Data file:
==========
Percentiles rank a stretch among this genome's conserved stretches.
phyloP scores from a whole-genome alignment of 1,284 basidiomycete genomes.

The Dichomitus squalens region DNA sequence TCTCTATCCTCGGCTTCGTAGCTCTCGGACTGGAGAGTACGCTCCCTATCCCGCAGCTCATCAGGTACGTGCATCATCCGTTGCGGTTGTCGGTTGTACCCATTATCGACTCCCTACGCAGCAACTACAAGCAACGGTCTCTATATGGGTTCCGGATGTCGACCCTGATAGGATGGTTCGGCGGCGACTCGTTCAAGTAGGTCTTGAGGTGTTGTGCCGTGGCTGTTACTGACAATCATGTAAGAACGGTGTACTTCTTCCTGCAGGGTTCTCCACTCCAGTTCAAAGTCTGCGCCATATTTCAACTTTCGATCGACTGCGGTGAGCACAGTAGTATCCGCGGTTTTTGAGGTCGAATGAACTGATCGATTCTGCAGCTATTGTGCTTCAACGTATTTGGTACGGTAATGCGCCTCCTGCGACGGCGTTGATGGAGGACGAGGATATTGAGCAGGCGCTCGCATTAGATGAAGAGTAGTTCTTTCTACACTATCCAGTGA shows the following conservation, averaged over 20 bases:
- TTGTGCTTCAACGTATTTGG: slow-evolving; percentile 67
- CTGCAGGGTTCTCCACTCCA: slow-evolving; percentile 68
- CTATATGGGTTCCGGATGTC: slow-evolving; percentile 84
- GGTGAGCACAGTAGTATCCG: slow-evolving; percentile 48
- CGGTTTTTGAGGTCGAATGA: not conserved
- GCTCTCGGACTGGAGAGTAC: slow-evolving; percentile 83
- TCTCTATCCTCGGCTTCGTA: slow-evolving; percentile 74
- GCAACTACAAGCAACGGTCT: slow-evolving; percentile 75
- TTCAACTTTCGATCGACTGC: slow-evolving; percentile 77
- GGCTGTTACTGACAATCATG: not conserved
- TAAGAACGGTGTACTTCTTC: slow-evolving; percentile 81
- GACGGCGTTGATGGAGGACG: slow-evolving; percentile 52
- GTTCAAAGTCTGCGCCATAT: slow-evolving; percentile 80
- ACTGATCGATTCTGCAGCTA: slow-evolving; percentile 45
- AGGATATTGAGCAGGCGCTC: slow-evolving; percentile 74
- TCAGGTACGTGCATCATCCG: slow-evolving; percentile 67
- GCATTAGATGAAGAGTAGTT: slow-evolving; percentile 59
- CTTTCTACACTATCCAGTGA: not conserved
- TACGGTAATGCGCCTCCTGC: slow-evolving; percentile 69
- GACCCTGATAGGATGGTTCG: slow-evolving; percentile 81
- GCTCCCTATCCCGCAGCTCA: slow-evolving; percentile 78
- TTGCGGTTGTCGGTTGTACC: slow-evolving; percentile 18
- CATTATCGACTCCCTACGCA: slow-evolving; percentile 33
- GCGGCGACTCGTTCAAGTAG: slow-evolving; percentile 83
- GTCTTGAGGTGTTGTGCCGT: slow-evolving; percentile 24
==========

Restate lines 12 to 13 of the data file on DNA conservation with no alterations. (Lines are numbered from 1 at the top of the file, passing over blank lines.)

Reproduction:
- TTCAACTTTCGATCGACTGC: slow-evolving; percentile 77
- GGCTGTTACTGACAATCATG: not conserved